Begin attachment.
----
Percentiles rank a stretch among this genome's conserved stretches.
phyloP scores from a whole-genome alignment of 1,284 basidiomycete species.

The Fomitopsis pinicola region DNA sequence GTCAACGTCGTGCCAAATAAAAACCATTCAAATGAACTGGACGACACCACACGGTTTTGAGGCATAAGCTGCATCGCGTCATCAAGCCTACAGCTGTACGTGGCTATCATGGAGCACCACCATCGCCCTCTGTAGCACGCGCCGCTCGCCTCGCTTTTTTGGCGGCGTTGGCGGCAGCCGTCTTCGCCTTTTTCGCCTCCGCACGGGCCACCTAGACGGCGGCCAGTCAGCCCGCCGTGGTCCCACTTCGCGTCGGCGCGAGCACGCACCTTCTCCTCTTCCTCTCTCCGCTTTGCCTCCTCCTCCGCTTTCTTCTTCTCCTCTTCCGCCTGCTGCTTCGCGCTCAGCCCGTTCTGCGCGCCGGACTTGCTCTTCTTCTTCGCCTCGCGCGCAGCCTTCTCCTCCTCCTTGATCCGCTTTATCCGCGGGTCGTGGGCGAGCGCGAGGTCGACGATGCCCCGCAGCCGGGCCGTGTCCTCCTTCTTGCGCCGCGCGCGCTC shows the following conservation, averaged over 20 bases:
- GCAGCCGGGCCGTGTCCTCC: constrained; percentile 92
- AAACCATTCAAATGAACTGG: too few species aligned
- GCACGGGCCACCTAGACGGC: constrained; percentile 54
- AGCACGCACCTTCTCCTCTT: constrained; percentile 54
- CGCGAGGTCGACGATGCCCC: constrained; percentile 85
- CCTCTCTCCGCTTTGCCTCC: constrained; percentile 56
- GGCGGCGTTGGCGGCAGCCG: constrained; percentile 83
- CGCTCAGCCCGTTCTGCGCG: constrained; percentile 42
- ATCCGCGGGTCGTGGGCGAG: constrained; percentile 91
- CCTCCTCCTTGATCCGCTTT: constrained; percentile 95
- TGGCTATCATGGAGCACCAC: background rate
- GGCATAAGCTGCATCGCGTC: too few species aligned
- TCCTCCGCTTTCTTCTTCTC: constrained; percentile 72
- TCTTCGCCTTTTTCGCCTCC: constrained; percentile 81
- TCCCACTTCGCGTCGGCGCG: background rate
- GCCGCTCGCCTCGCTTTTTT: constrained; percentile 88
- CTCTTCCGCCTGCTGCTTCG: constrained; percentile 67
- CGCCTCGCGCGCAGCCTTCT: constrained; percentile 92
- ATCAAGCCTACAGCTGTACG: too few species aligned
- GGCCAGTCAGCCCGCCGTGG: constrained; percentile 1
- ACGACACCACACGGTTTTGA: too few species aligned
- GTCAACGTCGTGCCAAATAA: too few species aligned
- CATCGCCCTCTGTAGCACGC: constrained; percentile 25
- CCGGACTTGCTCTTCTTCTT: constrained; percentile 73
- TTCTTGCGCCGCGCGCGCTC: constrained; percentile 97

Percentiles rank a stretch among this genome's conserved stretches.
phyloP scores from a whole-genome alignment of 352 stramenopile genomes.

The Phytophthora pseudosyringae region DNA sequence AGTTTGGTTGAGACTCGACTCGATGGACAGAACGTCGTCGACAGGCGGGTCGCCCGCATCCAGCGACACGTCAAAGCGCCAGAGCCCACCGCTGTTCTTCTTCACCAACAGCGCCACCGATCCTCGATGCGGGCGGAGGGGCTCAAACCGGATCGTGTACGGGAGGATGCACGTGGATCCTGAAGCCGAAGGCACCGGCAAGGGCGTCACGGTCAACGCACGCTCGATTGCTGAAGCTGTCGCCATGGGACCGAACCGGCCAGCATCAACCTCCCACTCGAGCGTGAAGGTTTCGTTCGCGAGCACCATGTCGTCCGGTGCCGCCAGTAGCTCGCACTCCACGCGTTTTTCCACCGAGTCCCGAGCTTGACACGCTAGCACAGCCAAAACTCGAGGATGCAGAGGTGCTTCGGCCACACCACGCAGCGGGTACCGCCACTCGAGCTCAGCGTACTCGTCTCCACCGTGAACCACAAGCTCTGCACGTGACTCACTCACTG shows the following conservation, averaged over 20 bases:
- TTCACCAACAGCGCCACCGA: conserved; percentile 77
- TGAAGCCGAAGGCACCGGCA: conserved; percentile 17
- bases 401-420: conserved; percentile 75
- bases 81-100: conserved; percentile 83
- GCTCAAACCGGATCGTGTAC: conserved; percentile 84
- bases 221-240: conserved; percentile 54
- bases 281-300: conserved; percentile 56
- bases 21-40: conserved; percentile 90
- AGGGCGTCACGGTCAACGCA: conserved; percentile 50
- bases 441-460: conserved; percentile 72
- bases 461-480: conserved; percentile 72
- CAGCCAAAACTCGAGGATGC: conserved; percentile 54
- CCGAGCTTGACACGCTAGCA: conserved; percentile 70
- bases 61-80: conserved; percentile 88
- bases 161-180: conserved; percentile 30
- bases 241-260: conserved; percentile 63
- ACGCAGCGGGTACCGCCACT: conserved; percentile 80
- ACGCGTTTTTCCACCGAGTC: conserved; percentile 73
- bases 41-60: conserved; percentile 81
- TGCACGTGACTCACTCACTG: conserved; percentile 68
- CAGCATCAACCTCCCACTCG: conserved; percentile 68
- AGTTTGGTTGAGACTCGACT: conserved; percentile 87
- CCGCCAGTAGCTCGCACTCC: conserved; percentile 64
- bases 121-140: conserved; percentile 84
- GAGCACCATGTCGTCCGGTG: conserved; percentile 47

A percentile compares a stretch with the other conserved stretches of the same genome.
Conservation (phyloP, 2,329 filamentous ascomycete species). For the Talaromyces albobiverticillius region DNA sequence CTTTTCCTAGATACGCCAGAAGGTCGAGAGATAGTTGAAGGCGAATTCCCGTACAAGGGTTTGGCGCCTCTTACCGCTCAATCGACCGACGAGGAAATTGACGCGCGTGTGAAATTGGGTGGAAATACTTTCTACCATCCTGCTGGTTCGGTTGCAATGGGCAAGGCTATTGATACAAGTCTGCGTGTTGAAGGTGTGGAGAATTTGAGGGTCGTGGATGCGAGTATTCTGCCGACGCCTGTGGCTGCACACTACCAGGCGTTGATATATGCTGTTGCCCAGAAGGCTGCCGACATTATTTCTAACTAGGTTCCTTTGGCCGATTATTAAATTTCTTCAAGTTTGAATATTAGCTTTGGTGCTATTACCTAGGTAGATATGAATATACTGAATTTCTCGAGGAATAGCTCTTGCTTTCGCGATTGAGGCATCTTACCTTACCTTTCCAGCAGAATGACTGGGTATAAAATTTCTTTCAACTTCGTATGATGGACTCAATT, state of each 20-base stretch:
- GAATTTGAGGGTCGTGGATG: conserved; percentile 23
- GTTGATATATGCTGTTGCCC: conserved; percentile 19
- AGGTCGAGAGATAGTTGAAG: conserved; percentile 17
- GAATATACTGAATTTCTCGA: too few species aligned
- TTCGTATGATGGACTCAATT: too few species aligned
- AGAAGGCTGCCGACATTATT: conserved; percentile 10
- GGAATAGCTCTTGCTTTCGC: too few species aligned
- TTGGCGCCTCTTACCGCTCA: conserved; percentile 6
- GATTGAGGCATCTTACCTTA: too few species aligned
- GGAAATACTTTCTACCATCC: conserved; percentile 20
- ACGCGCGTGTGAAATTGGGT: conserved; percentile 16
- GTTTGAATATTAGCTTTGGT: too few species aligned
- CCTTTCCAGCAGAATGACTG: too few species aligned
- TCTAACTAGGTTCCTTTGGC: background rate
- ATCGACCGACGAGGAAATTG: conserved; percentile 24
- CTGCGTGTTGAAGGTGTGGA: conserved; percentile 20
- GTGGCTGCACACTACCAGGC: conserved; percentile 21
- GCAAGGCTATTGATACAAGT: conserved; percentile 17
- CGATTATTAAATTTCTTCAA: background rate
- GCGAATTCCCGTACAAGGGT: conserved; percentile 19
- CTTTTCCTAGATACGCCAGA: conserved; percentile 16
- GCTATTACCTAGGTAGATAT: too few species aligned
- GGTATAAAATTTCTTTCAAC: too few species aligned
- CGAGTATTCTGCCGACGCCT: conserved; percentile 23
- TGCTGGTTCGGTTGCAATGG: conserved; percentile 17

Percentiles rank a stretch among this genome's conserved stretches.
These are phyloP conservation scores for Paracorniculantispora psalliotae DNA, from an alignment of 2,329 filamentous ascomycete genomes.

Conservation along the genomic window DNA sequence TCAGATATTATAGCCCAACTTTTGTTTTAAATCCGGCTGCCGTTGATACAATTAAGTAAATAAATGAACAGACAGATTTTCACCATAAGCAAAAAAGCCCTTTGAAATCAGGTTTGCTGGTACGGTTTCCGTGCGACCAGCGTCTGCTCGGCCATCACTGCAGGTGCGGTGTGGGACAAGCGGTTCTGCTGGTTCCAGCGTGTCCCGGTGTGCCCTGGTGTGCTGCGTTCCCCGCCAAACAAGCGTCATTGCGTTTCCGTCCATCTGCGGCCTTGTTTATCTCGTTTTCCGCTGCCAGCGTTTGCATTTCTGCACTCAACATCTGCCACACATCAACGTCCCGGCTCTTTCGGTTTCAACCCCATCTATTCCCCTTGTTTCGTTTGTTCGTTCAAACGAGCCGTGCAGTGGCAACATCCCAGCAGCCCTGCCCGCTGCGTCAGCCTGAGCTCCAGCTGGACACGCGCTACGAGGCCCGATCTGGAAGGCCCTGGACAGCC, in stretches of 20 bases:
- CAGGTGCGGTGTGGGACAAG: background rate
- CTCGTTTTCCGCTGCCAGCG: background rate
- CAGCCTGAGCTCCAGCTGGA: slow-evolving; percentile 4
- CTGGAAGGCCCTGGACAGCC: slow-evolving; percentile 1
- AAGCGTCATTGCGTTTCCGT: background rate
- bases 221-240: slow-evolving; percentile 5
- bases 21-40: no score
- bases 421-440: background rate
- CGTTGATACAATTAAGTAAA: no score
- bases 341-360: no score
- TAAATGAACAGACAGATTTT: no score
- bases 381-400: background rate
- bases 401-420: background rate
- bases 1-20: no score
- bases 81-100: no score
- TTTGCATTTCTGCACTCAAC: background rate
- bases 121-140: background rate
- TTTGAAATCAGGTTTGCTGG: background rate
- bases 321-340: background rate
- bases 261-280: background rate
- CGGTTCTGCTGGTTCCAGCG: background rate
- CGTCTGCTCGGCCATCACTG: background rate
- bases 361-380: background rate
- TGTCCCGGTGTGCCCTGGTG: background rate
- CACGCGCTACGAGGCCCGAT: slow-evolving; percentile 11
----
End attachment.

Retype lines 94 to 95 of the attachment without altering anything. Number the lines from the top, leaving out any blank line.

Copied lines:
- bases 421-440: background rate
- CGTTGATACAATTAAGTAAA: no score